Che does as well as he does. In some ways, working with such a specific audience is freeing. It allows the artist to concentrate on honing his technical abilities and building a unified portfolio. Che is a specialist, and for those who appreciate the visual vocabulary he uses Che is invaluable. As sinews tear and skulls are impaled, snakes writhe and spirits are conjured. A demonic priest sits upon a throne of skeletons. The undead are in places of power. The Cosmic Occult is the “exploration of the macabre and the darkness of humanity” according to Che. Chaos certainly reigns. [b] Jess Hinshaw



카오 톡으로 집 짓는 건축가, 그림 그리는 건축가, 목 조 건축물을 짓는 건축가 등의 수식어는 단 한 명을 지칭한다. 이러한 여러 별칭으로 불리는 이는 바로

김동희 건축가이다. 여러 별칭에서 짐작할 수 있는 듯이 그는 목 조 건축물을 주로 디자인하고 카카오 톡으로 건축주(建築主), 시 공 담당자들과 소통하고 가끔 그림도 그린다. 본인은 여러 가지 일을 하는 사람이라고 자신을 소개하지만 그의 다양한 활동은 모 두 건축과 연결되어 있다. 어린아이 같은 상상의 구조물을 드로 잉하고 만드는 미술 작업은 건축물로 실현하기에는 무리가 있을 듯 보이지만 그의 이런 예술적 상상은 건축 작업의 창의성으로 이 어진다. 예술적 상상은 건축물에서 정제되고 거주자의 생활 방식 에 적합한 합리적 공간으로 재탄생 되면서 그만의 건축 세계가 구 축되는 것이다. 또한 SNS의 유용한 활용은 그가 다른 건축가들과 확실히 구별되는 부분이기도 하다. 건축이라는 것은 사람들의 거 주나 활동을 위한 공간을 창출하는 것이라는 생각은 건축에서의 미학적 측면에 대한 고려보다 기능적인 측면에 대한 요구가 보편 화되어 있는 우리 사회에서 보편적인 생각이다. 따라서 건축은 미 적인 대상으로 감상되는 것이 쉽지가 않은 현실이다. 건축과 대 중과의 거리 좁히기 내지 벽 허물기의 시도가 바로 김동희 SNS이 다. 그는 SNS를 통해서 대중과 소통하고 건축을 알리기에 바쁘다. 사실 그가 SNS를 활용하기 시작한 것은 바로 ‘이보재(二輔齋)’ 때 문이었다. 이보재(二輔齋)는 일명 땅콩집으로 불리는 주택으로 한 필지에 건물을 붙여 두 가구 이상이 함께 살 수 있도록 지은 작 은 집을 말한다. 그는 이 집을 바로 카카오 톡으로 지었다. 엄밀히 말해서, 한국에 살지 않는 건축주(建築主)와 소통을 위해서 SNS 를 이용했고 이것은 주택을 완성하는데 아주 효과적인 소통의 수 단이 되었던 것이다. 그 후로 그는 SNS를 건축주(建築主)와의 소 통뿐만 아니라 건축을 알리는 수단으로 활용하게 된 것이다. SNS 의 소통으로 완성된 이보재(二輔齋)는 건축계에서 그를 주목하게 한 작품이다. 그래서 이 작품은 그의 가장 대표적인 작품이기도 하다. 그는 이 작품에 자신의 건축 철학뿐만 아니라 건축주(建築 主)가 가지고 있는 집에 대한 이상과 철학을 잘 녹여내고 있다. 건

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축물은 건축가의 작품이지만 건축주(建築主)의 철학을 담아 멋진 작품을 탄생시키기도 한다. 이보재(二輔齋)는 건축가와 건축주 (建築主)의 철학을 잘 담은 작품인 것이다. 건축가 김동희는 건축을 삶과 죽음이 내재되어 있는 공간이라 고 이야기한다. 이 간결한 정의는 너무나도 보편적이다. 사실 건 축에 대한 관심을 가지고 있는 사람이라면 건축에 대한 이런 명 제를 되뇔 것이다. 건축학 개론 첫 장에 언급되는 듯한 이런 생각 은 어쩌면 건축에 대한 기본을 지켜야 한다는 생각의 출발에서 비 롯된 것일지도 모른다. 건축물에서 살게 될 사람들의 생활을 고려


하여 설계한다는 것은 건축설계의 기본이다. 그러나 우리의 건축

적으로 자연을 느끼게 할 뿐만 아니라 우리의 정서적 감각을 부드

현실에서 이 기본을 실현하기가 얼마나 어려운 일 인가. 단순하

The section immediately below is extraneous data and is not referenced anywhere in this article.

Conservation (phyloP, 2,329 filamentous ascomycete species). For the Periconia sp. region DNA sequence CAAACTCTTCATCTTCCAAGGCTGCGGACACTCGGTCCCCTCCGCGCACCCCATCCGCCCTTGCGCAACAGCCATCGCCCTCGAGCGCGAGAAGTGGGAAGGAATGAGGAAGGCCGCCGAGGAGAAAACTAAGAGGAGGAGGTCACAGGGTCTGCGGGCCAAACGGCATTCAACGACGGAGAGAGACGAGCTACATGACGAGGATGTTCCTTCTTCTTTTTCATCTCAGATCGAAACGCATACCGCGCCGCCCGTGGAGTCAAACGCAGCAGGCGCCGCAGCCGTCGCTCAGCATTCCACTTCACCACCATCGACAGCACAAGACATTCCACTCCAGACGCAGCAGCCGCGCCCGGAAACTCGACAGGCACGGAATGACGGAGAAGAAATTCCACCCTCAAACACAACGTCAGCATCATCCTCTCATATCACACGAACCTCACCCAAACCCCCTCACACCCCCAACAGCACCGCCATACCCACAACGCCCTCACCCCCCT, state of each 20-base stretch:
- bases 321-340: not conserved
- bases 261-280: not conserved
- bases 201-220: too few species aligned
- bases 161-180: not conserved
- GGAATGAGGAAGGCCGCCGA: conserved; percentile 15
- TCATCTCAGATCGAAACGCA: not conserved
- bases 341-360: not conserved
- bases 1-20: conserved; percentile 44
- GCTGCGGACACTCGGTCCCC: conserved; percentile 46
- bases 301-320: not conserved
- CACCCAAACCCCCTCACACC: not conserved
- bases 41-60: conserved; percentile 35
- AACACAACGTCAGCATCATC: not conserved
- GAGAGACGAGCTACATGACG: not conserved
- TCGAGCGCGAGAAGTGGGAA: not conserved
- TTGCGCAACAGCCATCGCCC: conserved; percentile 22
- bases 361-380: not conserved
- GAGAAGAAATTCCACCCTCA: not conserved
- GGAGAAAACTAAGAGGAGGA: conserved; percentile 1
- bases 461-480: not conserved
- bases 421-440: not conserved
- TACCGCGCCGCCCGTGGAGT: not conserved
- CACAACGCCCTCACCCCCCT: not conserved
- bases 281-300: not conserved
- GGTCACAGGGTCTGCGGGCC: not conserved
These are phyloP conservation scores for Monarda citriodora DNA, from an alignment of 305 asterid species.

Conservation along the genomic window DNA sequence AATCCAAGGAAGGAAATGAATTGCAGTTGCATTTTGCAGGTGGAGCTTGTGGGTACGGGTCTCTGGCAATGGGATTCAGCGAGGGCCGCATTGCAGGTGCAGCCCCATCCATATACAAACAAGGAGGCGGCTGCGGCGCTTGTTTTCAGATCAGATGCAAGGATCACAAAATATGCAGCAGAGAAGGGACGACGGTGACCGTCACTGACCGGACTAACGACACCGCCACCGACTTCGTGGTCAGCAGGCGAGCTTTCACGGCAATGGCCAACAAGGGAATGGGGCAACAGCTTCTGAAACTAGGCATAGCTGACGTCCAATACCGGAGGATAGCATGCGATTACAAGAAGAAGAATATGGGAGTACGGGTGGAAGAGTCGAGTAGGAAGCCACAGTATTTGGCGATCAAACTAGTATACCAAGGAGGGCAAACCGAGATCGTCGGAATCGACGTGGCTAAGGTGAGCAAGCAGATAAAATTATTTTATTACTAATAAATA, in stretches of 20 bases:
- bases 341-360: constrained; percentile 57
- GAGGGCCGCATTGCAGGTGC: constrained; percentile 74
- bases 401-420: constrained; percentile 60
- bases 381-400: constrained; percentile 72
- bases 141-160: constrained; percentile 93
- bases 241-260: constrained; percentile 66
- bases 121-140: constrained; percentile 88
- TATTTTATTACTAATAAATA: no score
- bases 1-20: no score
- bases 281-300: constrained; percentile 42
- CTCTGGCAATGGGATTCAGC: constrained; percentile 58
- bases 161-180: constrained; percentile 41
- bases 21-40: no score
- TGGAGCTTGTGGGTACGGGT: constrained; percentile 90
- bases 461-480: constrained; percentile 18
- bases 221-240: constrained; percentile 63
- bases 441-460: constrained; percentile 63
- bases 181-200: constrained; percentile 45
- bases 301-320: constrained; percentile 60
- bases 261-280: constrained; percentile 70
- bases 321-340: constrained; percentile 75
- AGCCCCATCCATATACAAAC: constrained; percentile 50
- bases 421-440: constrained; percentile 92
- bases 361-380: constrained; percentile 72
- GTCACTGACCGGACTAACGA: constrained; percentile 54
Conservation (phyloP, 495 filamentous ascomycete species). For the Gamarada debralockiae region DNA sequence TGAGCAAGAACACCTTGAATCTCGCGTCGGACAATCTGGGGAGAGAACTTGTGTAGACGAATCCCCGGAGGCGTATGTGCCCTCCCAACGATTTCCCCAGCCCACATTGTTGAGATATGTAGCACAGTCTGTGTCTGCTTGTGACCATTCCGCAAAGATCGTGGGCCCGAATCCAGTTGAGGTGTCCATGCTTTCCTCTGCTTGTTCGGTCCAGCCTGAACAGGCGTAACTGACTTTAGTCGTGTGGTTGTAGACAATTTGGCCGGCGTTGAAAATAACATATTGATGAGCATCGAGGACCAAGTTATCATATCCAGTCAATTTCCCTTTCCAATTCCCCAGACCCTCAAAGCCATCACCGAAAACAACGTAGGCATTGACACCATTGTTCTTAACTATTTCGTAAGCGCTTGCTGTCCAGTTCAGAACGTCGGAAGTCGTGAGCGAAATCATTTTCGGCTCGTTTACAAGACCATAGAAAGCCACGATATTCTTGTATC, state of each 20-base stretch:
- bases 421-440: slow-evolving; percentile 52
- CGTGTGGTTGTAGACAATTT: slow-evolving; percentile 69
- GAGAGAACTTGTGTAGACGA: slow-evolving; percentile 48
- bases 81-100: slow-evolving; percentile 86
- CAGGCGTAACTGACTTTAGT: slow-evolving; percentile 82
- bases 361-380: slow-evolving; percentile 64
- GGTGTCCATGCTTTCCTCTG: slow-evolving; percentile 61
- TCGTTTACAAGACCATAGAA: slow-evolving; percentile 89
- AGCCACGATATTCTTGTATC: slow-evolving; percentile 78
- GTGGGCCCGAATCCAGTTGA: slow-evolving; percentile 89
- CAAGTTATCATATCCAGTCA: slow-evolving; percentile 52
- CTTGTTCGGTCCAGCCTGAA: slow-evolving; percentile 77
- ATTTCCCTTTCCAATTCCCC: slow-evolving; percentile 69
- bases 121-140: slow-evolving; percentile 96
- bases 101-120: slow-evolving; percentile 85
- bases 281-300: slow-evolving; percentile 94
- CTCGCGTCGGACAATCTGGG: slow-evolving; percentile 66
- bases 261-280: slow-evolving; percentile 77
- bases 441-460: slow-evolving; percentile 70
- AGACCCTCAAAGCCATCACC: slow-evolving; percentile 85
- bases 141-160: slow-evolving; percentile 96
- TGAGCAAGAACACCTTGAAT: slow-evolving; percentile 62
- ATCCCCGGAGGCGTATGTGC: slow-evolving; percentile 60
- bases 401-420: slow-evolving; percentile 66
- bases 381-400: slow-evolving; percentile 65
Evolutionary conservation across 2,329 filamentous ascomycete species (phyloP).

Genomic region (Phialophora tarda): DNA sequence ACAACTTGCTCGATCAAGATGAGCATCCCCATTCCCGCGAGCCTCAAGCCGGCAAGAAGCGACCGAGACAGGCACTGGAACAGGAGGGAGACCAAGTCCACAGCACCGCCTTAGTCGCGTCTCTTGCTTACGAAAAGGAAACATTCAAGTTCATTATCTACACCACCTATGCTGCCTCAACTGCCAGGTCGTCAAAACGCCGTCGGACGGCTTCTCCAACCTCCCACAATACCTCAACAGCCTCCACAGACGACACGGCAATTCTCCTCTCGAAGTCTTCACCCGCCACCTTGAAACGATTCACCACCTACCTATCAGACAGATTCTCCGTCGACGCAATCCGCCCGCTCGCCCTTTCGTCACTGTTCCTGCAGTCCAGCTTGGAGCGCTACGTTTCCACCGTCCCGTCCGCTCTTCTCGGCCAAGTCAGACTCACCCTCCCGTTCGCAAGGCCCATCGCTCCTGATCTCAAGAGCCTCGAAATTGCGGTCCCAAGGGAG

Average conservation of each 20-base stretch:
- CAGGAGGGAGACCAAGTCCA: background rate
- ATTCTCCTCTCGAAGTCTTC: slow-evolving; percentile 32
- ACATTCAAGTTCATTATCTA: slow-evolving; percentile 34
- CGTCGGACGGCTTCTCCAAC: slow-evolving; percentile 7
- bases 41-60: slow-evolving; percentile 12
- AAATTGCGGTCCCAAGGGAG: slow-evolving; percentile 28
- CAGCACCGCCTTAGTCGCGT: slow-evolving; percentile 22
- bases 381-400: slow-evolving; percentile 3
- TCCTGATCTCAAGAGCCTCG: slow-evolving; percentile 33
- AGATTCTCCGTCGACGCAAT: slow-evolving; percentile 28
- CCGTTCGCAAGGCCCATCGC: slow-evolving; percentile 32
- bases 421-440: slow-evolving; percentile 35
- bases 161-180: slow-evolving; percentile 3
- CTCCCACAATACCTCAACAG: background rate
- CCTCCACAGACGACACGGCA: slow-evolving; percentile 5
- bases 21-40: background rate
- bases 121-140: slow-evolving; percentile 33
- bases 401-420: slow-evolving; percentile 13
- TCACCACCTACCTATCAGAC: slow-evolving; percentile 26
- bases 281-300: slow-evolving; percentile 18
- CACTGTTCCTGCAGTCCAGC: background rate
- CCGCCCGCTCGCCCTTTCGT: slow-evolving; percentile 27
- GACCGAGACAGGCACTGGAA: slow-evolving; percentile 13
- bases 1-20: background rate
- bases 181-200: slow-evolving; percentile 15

럽고 따뜻하게 하여 작품에서의 미적 가치가 상승되도록 하고 있

지만 기본에 충실한 건축에 대한 그의 생각은 건축물에서 살아가

다. 이것은 곧 주택은 삶이자 곧 살아가는 사람들의 이야기를 담

게 될 사람들의 생활방식을 반영하고 사람과 호흡하는 가장 자연

는 공간이라고 생각하는 그는 예술적 상상으로 건축에 대한 미학

적이 재료인 목재를 이용해서 공간의 따뜻함을 부여하는데 그 의

적 측면을 부여하여 자신의 건축적 이상을 실현하는 것이기도 하

도가 있다. 그리고 여기에 예술적 상상이 만나고 건축주가 원하는

다. 끝없는 미술적 작업을 통해서 자신의 예술적 감각을 쉴새 없

바를 가장 이상적으로 실현시켜 아름다운 건축물이 우리 앞에 놓

이 일깨우면서 이것을 어김없이 건축 설계에 반영하고자 하는 그

여지게 되는 것이다. 이것은 건축에서의 환경적, 사회적, 미학적

의 이러한 집념은 미적인 작품으로 도출되고 있다. 그의 작품이

측면을 실현하는 것이다. 그리고 이것이 건축가의 일이기도 하다.

세간의 주목을 받는 것은 아마도 이러한 그의 작업 태도 때문이라

그러므로 김동희는 이런 기본을 철저히 지키고 있다고 할 수 있을

고 짐작해 본다. 그러므로 예술적 호기심이 많은 건축가 김동희는

것이다. 그의 작품은 이러한 점에서 소통과 상생의 구조를 가지고

우리 시대의 건축적 미감을 고양시키고 있음에 분명하다.


있다. 다시 말하자면 건축, 건축가, 건축주(建築主)와의 소통과 건 축물 주변의 환경, 사회적 환경 그리고 미학적 측면에 대한 사유

Seo Hee Joo, PhD

를 통해서 미적 상생을 가져오는 것이다. 여기에 목재라는 물성은 건축물 내부에 자연을 자연스럽게 끌어들이게 되고 이것은 시각

November 2014 [b]racket  23


Woo Youn Sik’s illustrations are like an art experiment you’ve never seen. His dark and imaginative style is a combination of comic strips and fine art prints. Instead of constructing stories of fictional characters in fantastical places, many of his pieces are abstract and the majority of work he creates are metaphors for what is happening in the real world. Woo boasts a vast amount of work from his career as an artist. A few years ago, he had the opportunity to share his collection while applying to school. But with so many different concepts being presented simultaneously, it was difficult for people to form a clear opinion about his art. He was given the advice to slow down and “go back to basics.” Putting all of his creative energy into one body of work has allowed Woo, and others, to experience his art on a new level. “Taking this advice lightened my footsteps, and felt like a release,” he says. Woo developed a fresh approach to creating which has led him to where he is today; in the world of animation and comic illustration. With all of that in mind, the nature of Woo’s art 24 

might be clearer for some to understand. Looking at his work, especially Landscape (Page 27) and the cover of his book Cubic (above), is like witnessing two different worlds of art collide.The staples and typicalities that you might expect to see in a comic book do not exist here. In fact, many of his pieces don’t resemble comic illustrations at all. Some are devoid of people and text, relying on kaleidoscopic landscapes and layers of lines to form a setting and a narrative. He has not always considered himself a comic book artist, and it’s still a relatively new concept for him. Creating work in a comic book format allows him to focus on different images, while ultimately working towards one body of work. He says that his illustrations begin as separate ideas, (some abstract and some pertaining to a specific storyline), but eventually come together like the pieces of a puzzle. As for written content, it is rarely present. “Language can limit us,” he says. He believes that images alone communicate with others on a deeper level and can make sharing ideas much more interesting. Woo’s work does not stray from a specific color